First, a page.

Designing to withstand the unpredictable.

We help communities prepare for—and protect themselves from—natural and man-made shocks like hurricanes, super storms, droughts, sea-level rise, heat waves, wildfires, and earthquakes. Even social volatility and economic stress.

Places that are designed, planned, and organized for resilience have a significantly greater chance of weathering physical trauma and social provocations. They’re also much more likely to regenerate and prosper afterward.

Urban Resilience in the Age of COVID-19

How can cities implement a reflective (versus reactive) approach to the COVID-19 crisis? Jessica Florez, Senior Urban Designer and Co-Director of our Resilience Lab, explores both the city’s role in our current moment as well as potential strategies that may mitigate future pandemics’ impact on the built environment.

Read more. 

S-E-E: Social, Economic, and Environmental Resilience

Climate change is a critical part of resilience. But it’s really only one-third of the bigger picture. True resilience takes into account social and economic concerns, too. Our S-E-E approach to resilience provides more holistic protection to our clients and communities.

Exterior of Spaulding Rehabiliation Hospital
Spaulding Rehabilitation Hospital was the first building on the Boston waterfront to voluntarily raise the elevation of its ground floor in response to sea level rise and future storm surge predictions.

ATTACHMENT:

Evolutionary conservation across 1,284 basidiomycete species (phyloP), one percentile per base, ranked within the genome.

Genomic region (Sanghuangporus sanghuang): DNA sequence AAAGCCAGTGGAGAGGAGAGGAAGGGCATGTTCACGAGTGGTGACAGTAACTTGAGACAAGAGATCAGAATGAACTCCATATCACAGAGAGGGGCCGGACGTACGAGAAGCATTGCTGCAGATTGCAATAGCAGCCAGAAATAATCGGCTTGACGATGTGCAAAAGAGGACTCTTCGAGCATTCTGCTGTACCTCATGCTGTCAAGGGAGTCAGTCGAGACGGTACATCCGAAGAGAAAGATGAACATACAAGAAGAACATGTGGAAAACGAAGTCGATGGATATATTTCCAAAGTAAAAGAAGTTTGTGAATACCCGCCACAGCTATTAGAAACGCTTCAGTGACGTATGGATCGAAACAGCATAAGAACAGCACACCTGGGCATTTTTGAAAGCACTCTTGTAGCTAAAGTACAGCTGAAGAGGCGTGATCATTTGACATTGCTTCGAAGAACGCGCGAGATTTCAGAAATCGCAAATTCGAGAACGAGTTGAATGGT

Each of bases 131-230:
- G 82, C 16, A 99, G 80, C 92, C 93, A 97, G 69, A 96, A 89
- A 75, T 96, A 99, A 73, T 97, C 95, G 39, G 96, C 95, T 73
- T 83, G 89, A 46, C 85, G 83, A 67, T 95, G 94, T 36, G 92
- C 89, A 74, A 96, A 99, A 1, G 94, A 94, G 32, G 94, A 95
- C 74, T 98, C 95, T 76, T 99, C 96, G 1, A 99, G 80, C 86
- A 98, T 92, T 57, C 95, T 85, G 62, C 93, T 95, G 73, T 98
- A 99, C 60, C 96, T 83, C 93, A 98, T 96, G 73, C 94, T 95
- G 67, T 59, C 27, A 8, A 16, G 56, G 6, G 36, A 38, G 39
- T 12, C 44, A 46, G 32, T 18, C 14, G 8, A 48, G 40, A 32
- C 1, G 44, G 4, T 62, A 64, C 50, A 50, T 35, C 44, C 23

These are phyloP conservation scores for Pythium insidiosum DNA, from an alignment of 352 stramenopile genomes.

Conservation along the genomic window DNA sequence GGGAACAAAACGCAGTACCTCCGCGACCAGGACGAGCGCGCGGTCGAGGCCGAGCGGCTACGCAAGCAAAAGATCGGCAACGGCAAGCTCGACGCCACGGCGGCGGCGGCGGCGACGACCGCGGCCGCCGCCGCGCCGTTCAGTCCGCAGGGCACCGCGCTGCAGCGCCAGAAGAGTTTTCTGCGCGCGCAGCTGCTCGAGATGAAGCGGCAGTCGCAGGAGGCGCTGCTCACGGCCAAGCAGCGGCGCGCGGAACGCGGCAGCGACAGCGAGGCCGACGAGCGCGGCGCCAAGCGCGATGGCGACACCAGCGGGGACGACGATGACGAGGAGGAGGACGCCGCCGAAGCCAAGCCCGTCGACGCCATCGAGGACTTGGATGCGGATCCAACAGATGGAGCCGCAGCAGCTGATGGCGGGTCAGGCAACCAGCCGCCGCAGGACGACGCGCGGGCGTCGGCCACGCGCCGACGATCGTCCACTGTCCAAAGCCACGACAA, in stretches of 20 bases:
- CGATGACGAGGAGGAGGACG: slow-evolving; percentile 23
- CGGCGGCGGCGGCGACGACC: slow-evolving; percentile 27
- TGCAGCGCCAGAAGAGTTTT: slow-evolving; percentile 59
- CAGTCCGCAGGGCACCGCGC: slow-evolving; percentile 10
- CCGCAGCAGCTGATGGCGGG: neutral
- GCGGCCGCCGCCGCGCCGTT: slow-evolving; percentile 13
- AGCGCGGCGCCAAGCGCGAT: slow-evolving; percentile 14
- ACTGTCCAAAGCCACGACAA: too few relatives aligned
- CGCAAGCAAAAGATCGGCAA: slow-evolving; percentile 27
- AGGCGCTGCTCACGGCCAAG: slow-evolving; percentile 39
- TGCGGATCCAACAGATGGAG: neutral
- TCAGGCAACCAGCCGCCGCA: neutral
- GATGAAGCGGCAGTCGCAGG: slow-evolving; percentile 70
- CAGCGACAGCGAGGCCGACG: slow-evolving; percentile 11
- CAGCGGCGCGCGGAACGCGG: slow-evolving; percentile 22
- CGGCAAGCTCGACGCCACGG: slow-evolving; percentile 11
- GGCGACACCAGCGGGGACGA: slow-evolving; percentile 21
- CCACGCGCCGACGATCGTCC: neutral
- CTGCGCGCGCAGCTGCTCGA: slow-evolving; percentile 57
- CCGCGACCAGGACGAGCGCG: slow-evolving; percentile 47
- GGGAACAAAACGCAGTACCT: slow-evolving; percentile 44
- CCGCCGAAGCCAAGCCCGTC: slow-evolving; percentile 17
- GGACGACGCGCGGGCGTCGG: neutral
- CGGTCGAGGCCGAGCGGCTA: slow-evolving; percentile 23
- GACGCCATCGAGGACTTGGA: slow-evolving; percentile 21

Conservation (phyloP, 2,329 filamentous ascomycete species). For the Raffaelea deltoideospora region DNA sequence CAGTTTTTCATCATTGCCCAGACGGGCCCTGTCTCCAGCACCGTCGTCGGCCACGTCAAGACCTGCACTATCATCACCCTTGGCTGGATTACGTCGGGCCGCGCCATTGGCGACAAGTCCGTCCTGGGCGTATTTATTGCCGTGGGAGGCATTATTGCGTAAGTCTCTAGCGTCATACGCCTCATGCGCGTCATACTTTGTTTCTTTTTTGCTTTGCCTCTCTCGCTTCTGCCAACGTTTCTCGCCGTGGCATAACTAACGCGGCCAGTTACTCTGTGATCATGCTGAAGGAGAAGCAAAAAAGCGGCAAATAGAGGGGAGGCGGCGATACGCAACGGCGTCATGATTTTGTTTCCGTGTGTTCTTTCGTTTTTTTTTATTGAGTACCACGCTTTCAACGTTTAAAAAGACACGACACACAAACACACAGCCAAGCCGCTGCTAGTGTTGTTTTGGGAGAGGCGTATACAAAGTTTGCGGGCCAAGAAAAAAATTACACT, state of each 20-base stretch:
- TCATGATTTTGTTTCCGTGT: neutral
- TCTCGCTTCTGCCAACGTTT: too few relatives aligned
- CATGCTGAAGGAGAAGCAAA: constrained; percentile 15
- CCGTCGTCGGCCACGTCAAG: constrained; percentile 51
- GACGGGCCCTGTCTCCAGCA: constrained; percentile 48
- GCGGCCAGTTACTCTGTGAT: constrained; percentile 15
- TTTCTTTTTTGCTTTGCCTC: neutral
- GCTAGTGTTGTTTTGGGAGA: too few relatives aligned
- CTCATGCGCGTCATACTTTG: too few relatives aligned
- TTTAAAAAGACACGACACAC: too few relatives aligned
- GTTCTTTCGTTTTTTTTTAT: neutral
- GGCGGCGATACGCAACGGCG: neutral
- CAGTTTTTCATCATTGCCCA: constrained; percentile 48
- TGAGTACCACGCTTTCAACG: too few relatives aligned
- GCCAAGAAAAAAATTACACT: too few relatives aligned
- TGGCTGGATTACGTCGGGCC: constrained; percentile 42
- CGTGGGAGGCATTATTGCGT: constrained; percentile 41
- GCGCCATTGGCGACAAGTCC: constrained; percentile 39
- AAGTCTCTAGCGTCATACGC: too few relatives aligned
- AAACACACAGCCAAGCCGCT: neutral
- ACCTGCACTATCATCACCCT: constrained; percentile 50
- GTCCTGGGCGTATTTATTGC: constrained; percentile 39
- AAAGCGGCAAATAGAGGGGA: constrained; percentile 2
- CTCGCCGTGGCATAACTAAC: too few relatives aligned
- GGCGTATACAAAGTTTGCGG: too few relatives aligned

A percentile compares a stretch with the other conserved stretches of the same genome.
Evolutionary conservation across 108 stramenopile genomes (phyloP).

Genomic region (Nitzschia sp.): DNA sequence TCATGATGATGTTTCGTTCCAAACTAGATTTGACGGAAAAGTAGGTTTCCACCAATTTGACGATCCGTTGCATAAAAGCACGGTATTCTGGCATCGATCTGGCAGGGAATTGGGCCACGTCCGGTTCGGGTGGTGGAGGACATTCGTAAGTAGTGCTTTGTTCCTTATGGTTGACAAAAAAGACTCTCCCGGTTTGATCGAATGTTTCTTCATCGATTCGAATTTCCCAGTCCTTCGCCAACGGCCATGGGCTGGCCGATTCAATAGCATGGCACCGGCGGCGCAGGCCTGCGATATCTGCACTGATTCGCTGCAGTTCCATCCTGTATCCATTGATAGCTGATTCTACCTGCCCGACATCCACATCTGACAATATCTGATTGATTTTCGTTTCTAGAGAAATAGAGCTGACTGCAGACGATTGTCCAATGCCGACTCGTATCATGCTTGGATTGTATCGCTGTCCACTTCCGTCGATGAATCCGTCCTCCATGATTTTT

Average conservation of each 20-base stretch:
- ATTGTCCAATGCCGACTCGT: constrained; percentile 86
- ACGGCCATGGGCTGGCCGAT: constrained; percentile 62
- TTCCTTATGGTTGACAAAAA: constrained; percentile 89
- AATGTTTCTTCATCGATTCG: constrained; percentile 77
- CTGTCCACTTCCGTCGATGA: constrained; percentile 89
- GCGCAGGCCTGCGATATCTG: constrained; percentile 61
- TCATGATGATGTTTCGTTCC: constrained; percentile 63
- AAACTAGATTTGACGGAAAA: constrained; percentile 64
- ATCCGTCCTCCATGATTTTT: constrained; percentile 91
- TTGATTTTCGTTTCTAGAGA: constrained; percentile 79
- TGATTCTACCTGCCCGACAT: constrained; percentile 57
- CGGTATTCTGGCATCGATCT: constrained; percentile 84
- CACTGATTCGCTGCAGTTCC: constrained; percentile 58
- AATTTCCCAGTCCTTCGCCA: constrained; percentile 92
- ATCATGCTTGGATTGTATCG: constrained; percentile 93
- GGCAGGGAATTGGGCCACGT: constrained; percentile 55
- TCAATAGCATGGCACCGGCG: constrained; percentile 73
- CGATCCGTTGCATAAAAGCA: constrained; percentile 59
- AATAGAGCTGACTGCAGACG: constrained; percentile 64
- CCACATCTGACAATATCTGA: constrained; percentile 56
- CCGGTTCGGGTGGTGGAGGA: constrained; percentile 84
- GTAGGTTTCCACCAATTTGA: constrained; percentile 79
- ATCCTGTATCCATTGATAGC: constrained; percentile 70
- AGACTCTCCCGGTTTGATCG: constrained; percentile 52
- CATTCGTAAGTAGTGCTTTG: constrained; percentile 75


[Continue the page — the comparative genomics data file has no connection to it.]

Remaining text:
The coastline in Puerto Rico is being eroded at a rate of up to 3.3 feet per year. We're designing landscapes that provide flood protection and ecological benefits.
Designing a More Resilient Puerto Rico

We established a global alliance dedicated to creating opportunities for Puerto Rico to recover from and thrive after Hurricane Maria. We’re now developing pilot programs aimed at protecting the island from future extreme weather events.

Setting the Resilience Standard

In 2012, we helped develop one of the world’s most comprehensive resilience consensus standards. Today, RELi has been formally adopted by the U.S. Green Building Council, and is poised to become a global rating system similar to LEED.

The Bell Museum in St. Paul, Minnesota—which incorporates RELi design principles—protects and nurtures biodiversity through features like a frog pond, a bee pollinator garden, and a native wildlife habitat.
Brandon Avenue
The award-winning master plan for Brandon Avenue on the campus of the University of Virginia creates a resilient mixed-use district with a landscaped bioretention area, gathering spaces, pedestrian paths, and direct access to the student health and wellness center.
Health Districts for Community Resilience

Resilience starts with people. The healthier we are, the more resilient we are. We’re helping institutions partner with their communities to plan resilient health districts that feature green infrastructure, sustainable buildings, and health-supporting amenities—all within reach.